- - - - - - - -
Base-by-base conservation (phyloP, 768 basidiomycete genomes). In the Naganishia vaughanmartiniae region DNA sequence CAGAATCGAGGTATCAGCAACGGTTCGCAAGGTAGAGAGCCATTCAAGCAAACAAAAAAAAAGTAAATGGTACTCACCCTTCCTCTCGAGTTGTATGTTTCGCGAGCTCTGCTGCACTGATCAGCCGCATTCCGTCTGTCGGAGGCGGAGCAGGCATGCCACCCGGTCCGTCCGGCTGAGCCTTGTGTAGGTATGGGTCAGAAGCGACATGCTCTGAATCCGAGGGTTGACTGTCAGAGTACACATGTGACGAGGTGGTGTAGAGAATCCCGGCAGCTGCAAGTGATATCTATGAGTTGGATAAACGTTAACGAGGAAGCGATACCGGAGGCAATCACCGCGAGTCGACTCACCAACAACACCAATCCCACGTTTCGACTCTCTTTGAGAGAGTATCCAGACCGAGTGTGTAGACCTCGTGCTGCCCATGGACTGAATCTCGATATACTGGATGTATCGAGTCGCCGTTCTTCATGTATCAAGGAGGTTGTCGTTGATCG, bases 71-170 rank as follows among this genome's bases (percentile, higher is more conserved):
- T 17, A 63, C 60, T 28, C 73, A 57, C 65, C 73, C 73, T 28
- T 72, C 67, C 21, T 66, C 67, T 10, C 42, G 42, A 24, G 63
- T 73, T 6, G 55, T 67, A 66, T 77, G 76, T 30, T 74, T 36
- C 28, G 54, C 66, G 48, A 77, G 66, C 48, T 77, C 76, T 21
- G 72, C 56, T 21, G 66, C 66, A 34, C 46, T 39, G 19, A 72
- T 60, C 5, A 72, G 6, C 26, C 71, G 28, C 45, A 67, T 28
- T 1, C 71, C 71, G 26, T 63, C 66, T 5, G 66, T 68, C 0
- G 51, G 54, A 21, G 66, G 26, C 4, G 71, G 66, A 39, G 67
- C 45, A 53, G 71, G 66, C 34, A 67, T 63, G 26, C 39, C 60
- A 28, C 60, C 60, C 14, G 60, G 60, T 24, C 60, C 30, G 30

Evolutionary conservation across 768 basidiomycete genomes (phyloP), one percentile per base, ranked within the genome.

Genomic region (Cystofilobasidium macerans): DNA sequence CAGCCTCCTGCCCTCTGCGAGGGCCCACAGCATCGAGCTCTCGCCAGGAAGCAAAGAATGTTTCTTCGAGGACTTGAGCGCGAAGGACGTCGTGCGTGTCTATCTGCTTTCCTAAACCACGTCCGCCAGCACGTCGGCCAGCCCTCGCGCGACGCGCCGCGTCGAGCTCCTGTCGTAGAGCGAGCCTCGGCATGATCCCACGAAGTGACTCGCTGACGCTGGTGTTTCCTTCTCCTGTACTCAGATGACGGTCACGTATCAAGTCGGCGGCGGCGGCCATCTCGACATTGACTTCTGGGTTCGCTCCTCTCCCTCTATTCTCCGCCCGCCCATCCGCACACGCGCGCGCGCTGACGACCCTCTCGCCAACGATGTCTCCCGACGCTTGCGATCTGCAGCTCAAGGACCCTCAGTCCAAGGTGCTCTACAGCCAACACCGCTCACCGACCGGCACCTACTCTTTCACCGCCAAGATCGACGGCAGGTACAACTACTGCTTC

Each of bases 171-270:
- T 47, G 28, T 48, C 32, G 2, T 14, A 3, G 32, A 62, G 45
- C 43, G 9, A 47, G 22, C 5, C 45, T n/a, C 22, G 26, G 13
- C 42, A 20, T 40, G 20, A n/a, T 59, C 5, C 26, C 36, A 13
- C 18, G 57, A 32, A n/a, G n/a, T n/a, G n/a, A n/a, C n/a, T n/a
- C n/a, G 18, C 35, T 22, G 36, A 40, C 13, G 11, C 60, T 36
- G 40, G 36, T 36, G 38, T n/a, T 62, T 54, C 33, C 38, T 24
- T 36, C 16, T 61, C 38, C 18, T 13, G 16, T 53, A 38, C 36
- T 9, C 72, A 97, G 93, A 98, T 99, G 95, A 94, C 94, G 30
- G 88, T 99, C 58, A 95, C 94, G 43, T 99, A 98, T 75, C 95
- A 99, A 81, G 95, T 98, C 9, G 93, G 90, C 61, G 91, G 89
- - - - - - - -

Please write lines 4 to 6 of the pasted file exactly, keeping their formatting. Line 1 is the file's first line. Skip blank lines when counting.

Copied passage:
- T 73, T 6, G 55, T 67, A 66, T 77, G 76, T 30, T 74, T 36
- C 28, G 54, C 66, G 48, A 77, G 66, C 48, T 77, C 76, T 21
- G 72, C 56, T 21, G 66, C 66, A 34, C 46, T 39, G 19, A 72